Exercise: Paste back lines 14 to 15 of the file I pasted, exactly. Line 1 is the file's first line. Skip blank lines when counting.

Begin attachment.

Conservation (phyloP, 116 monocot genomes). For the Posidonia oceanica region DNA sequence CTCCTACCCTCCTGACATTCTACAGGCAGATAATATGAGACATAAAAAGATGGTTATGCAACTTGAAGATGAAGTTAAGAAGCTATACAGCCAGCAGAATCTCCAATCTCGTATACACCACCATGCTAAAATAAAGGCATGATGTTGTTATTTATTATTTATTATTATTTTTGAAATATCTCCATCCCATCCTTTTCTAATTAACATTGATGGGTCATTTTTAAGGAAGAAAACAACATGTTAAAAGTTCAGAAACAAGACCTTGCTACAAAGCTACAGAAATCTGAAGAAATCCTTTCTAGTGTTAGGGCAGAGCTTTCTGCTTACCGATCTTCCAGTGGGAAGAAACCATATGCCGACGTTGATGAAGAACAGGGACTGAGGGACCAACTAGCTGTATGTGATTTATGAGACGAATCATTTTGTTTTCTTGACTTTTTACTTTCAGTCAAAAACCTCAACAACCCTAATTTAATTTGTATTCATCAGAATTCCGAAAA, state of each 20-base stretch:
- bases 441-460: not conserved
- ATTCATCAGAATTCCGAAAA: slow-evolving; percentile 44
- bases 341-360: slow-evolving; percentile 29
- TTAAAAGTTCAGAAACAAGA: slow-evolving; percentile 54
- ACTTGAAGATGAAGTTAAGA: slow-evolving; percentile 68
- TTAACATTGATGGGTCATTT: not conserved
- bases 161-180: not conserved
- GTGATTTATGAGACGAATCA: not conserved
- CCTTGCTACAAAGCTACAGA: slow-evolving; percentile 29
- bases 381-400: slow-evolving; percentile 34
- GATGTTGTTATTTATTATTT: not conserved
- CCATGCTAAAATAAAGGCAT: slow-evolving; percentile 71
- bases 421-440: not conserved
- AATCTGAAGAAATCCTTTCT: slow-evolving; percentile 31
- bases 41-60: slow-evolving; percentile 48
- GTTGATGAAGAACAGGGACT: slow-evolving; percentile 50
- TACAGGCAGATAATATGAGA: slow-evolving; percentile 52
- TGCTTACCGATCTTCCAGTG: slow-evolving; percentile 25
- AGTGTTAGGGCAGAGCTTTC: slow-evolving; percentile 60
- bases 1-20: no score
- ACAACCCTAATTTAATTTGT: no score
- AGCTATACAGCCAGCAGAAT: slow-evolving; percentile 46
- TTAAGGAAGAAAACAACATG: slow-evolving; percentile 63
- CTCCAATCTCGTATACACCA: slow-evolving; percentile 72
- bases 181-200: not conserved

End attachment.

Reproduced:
- bases 421-440: not conserved
- AATCTGAAGAAATCCTTTCT: slow-evolving; percentile 31